II. REPELLING THE FIRST ASSAULT ON PETERSBURG.1
BY R. E. COLSTON, BRIGADIER-GENERAL, C. S. A.
At the end of April, 1864, I was transferred from the Department of Georgia to that of Virginia and was assigned by General H. A. Wise to the provisional command of the post of Petersburg, which I had already held from January to March, 1863. General Wise returned to Petersburg about June 1st, and I remained there while waiting for another assignment.
At that time the lines covering Petersburg on the south side of the Appomattox formed a semicircle of about eight miles development, resting upon the river at each extremity. With the exception of a few lunettes and redoubts at the most commanding positions, they were barely marked out, and a horseman could ride over them without the least difficulty almost everywhere, as I myself had done day after day for weeks just before the fight. They differed in toto from the shortened and formidable works constructed later by General Lee’s army.
On the 9th of June the lines were entirely stripped of regular troops, with the exception of Wise’s brigade on our extreme left, and of Sturdivant’s battery of four guns. Every other regiment had been ordered across the James to aid General Lee on the north side. A few skeleton companies of home guards (less than 150 men) occupied the redoubts half a mile from the river on the left, which were armed with heavy artillery. Then came a gap of a mile and a half to lunette 16, occupied by 30 home guards with 4 pieces of stationary artillery. One mile farther to the
right were two howitzers of Sturdivant’s battery ; one mile farther still were lunettes 26, 27, and 28, at the intersection of the lines with the Jerusalem road; but neither there nor for four miles more to the river on our right was there a man or gun.
During the night of June 8th-9th General Kautz and Colonel Spear, with four regiments of cavalry and 4 pieces of artillery, crossed the Appomattox on a pontoon-bridge, about 7 miles below Petersburg, and on the morning of the 9th they made their appearance in front of the left of our lines, while the Federal gun-boats opened a heavy fire upon Fort Clifton and other positions on the river. The alarm-bell was rung in the city about 9 o’clock, and every man able to shoulder a musket hurried out to the lines. Colonel P. H. Archer, a veteran of the Mexican war, who had commanded a Confederate battalion in my brigade in 1862, but now commanding the Home Guards, hastened to take position at lunettes Nos. 27 and 28 on the Jerusalem road with 125 men. This force was composed of Second Class Reserves, men exempted from active service on account of age or infirmities, and boys under conscription age, who had had no military training. Very few of them wore a uniform, and they were armed with inferior muskets and rifles, for all the best arms had to be reserved for troops in the field.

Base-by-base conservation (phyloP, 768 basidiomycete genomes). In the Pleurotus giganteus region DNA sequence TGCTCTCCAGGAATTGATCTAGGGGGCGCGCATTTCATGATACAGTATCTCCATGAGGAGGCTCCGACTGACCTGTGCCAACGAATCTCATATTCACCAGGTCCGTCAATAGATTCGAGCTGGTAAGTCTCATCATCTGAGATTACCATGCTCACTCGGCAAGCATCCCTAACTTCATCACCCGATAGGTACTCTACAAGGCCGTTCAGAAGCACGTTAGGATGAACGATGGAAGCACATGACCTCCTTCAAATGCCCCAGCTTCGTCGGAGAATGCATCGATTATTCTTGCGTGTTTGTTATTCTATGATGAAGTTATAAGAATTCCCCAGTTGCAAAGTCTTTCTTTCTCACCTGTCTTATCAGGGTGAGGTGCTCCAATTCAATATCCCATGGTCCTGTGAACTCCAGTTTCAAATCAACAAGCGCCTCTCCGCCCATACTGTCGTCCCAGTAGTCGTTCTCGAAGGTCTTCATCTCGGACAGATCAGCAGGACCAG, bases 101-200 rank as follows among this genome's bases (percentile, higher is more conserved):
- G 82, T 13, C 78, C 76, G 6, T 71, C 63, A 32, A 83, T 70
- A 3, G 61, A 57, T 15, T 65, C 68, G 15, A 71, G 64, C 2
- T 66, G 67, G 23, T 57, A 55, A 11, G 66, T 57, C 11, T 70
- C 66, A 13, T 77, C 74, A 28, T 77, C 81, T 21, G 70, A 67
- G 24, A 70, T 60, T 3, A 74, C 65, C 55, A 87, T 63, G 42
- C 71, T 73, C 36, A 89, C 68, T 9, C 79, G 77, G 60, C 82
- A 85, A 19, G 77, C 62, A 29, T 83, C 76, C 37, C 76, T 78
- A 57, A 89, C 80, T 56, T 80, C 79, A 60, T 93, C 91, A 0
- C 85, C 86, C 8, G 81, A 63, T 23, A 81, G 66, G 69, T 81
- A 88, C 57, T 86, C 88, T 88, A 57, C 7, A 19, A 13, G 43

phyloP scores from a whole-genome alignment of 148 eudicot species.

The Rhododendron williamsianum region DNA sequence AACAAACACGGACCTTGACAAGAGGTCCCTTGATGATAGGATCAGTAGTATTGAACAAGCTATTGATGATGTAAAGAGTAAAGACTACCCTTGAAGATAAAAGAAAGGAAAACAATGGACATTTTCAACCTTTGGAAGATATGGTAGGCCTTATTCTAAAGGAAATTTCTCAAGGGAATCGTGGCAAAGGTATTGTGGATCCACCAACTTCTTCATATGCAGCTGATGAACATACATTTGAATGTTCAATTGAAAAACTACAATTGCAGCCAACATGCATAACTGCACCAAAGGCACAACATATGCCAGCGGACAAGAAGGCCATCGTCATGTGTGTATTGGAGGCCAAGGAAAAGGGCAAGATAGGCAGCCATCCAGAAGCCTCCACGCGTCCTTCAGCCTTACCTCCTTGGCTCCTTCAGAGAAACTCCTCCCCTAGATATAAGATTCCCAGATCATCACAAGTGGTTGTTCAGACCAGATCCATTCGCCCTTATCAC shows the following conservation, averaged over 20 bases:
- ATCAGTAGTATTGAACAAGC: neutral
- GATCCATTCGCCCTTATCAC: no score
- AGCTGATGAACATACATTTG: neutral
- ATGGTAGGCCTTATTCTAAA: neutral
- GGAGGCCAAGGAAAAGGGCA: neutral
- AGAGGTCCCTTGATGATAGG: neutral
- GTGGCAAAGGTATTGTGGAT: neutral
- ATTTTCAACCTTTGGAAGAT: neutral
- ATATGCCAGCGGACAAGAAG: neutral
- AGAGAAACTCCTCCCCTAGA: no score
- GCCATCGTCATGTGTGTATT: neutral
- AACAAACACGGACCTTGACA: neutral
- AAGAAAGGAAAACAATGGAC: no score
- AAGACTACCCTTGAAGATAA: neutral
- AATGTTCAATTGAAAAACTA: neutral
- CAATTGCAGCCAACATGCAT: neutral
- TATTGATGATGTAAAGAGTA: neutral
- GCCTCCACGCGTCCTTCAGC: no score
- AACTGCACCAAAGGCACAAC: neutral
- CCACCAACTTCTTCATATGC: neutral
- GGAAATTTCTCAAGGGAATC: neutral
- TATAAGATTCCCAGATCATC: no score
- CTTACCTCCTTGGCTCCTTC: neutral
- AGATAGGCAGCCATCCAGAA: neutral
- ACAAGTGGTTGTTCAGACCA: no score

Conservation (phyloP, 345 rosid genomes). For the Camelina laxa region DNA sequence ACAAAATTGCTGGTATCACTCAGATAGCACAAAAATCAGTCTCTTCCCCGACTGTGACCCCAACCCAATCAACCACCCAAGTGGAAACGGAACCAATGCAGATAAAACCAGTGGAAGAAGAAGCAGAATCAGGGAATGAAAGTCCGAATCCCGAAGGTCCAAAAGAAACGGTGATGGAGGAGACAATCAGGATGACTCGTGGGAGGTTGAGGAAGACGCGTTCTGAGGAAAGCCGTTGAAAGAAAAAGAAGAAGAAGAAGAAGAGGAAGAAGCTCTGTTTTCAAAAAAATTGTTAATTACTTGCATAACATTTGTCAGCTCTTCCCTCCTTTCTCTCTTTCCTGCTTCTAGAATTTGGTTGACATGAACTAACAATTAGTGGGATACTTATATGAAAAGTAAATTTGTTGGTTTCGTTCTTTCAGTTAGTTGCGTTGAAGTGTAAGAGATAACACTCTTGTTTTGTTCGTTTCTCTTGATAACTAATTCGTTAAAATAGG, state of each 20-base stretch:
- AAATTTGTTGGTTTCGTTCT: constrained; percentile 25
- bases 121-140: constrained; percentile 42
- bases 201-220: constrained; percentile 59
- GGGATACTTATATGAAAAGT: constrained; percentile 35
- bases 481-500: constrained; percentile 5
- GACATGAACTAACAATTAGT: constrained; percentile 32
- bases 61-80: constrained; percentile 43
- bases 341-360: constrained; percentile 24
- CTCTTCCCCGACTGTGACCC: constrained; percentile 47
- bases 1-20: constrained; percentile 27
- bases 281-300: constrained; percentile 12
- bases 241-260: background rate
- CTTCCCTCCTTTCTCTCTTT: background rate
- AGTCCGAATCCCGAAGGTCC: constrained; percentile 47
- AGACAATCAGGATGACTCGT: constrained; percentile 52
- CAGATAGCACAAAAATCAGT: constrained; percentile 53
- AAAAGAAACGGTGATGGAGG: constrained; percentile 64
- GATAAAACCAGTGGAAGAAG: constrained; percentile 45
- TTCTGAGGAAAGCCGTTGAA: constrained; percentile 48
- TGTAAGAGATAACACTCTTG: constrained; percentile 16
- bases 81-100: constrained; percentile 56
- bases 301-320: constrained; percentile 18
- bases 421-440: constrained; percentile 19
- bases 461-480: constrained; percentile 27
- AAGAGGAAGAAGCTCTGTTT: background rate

At the first sound of alarm I mounted my horse, hastened to report to General Wise and to offer my services. He thanked me warmly, saying that he was just going across the river to bring up the reserve infantry as promptly as possible, together with other reinforcements, and directed me to take command of all the forces in the lines and use them according to my judgment, with only one specific order, viz., that lunette No. 10 must be held at any hazard. He added as he turned his horse’s head: “For God’s sake, General, hold out till I come back, or all is lost!”
At lunette No. 16 I found the men at their guns, but the enemy were not yet in sight. They had reconnoitered from a distance the positions on our left; seeing heavy guns on the works, and not aware of the very small number of the defenders, they had continued their reconnoissance toward the right, nearly hidden from our view by the wooded and undulating character of the ground. We had no scouts or mounted men to send out for information. I had been at lunette 16 about an hour, and it was nearly 11 o’clock, when a courier arrived from Petersburg with a note from General Wise, saying that the enemy were advancing by the Jerusalem road upon Colonel Archers position, and that reinforcements were on the way. I left my aide, Lieutenant J. T. Tosh, in command at lunette 16, with orders not to leave that position until relieved. I galloped on alone toward the Jerusalem road, and when half-way there I heard the rattle of musketry from that point. Being just then at the position of Sturdivant’s section, I ordered the sergeant to bring on one of his howitzers to lunette 28, and hastened toward it, catching glimpses of Federal cavalry still moving to our right, parallel to our intrenchments. Arrived at lunettes 27 and 28 I found that Colonel Archer had disposed his
small force very judiciously in the low trenches . A wagon had been overturned across the road and, together with a hastily built rail-fence, formed a pretty good barricade. A detachment of Federal cavalry had just made a spirited charge and been checked by this obstruction and by the scattering fire of the militia. Several dead horses, some sabers and carbines, and a couple of prisoners were the tokens of the repulse, and the men were in high spirits at their success in this their first fight. It was evident, however, that the enemy had only been feeling the position and were preparing for a more serious attack. Their line was visible on the edge of the woods back of the Gregory house, and our slender ranks were extended to the right and left to present an equal front. In a few minutes the howitzer that I had ordered up came in sight and was welcomed with cheers by our men. I placed it in lunette 28, and took my position in the trenches, which did not cover us more than waist-high.